The video below from Kevin Eikenberry really got me thinking about associations and how they approach implementing social networking tools.
Kevin is talking in the video about how to approach cultural change at an organization. That the cultural change you desire must be a project in and of itself. Don't simply decide what needs to be changed, but decide that the cultural change needs to be acknowledged as part of the initiative.
I've been floating the idea to our clients over the years that there is an element of change management involved in a social networking project. After all, it's not everyone at you organization that is asking to man your Twitter account day after day. Or to upload documents and manage relationships over your private social network. Simply adding "social networking" to a staff member's plate doesn't mean they're bought in to the idea.
So the takeaway is that organizationally you need buy-in from stakeholders if you want your social network to be a success. It's not just about members buying in, but also board, staff and volunteers. Are you putting together teams of champions before you launch your community? Enabling your contingent to spread the word so you don't have to? If not, you're missing a cultural change management opportunity. Are there detractors on staff that insist your members will "never do it"? If so, what will they be telling people about your shiny new community at your next event?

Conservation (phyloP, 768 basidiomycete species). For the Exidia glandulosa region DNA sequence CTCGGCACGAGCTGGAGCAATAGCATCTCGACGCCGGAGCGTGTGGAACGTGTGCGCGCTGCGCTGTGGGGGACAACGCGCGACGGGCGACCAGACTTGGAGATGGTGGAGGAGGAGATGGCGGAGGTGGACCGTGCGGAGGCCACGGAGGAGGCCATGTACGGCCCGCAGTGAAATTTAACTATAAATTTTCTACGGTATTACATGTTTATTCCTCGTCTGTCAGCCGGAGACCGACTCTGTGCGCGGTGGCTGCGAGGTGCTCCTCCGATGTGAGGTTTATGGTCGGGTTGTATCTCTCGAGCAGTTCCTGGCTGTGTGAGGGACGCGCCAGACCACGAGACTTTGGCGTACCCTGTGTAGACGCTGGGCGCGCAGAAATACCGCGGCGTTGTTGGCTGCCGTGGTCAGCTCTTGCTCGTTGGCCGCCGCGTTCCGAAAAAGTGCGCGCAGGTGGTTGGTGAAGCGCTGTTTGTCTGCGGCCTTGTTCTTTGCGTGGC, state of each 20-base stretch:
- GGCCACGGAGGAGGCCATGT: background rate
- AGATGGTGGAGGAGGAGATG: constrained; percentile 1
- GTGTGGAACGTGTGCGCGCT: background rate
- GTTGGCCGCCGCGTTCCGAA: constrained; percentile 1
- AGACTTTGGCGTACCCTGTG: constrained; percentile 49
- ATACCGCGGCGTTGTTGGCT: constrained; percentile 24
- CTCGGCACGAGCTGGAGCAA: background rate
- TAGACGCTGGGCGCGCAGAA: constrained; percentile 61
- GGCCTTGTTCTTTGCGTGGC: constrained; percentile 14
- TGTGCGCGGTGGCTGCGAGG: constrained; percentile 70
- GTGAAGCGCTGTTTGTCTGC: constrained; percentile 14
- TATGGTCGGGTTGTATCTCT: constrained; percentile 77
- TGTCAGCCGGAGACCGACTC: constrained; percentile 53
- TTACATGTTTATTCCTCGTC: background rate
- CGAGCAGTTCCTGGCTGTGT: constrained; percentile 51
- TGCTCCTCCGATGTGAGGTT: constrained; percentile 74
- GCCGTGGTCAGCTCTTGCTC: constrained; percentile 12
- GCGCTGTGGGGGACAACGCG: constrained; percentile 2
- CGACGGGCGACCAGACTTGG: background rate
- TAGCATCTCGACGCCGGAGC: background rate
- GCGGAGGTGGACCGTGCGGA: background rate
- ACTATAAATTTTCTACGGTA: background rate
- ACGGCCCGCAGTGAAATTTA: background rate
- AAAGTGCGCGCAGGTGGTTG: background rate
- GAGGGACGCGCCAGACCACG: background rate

This is food for thought: social networking requires change management.
Don't just view the implementation of the software as the project. Know that, though networking has been a part of your organization for years, bringing that experience online requires some cultural shift.
Enjoy the video!
[tweetmeme source=”chrisbonney” only_single=false]